I've been buying GM albums since the late 1960s, starting with a vinyl LP compilation that "enhanced" each track with synthesized "stereo" (awful), so I've experienced the steady improvements in sound quality as remastering technology has become more sophisticated. The quality of the sound on this album is a revelation. Except for being in mono, the tracks sound much more recent than 1939-1944. And although the original recordings were made under all kinds of conditions with varying quality of equipment, the remastering produces a consistent sound quality across all tracks. I would dare say that these recordings probably sound even better than fresh-out-of-the-package 78s did back in Miller's heyday, except perhaps on the very best phonographs.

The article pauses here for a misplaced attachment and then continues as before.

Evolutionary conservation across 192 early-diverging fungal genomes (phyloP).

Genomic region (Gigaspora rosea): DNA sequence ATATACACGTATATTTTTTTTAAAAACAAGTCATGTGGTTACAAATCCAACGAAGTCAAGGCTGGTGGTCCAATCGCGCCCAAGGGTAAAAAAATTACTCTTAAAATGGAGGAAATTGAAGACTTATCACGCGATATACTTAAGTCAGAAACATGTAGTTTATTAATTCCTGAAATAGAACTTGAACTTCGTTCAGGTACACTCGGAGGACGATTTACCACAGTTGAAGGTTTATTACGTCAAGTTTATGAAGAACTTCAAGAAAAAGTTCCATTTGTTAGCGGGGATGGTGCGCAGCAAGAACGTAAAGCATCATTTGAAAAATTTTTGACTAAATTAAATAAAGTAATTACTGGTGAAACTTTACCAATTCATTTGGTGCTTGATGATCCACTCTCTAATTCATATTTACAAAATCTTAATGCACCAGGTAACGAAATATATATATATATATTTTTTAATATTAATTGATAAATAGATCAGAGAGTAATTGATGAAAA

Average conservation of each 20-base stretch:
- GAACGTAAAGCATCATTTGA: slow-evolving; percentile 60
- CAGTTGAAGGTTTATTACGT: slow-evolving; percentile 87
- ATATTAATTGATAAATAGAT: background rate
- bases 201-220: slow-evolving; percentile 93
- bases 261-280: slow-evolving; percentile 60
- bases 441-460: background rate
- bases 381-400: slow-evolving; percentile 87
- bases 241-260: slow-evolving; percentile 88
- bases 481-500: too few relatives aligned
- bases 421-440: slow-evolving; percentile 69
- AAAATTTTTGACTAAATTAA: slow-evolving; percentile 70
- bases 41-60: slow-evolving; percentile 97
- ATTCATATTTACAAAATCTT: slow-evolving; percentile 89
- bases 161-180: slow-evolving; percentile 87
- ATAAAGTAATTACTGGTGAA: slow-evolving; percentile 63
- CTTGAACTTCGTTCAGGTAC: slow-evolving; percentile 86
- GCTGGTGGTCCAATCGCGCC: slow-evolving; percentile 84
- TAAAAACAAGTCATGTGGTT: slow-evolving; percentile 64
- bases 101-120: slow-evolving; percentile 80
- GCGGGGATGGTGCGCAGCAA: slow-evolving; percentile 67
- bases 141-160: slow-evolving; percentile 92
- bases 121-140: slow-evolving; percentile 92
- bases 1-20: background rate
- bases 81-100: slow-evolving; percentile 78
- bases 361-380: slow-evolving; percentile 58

Few people still living today heard GM in person, and the number is rapidly dwindling. RCA's willingness to put this kind of investment into remastering a collection of his music shows that new audiences continue to discover and appreciate that distinctive GM sound.
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18 of 19 people found the following review helpful By Martin Hogan on June 4, 2007
Format: Audio CD
This is probably the best intro CD to Glenn Miller. It is missing some great songs including "Sunrise Serenade" and "Anvil Chorus", which are two of my favourites. For individuals concerned with the sound quality; there are some very unnatural anomalies created due to trying to eliminate the clicks and pops. The anomalies are often very non-musical and distracting. There is a OOP 3 CD set titled "The Popular Recordings (1938-1942)" that I keep going back to as the most natural sounding recordings I have of Glenn. If timbre and tonality matter to you, the 3 CD set may suit your tastes better; but this CD set has more prominent clicks and pops (because they are there and they cannot go away cleanly regardless of modern technology). Also to note, the material covered by the 3 CD set really has a far greater breadth of material.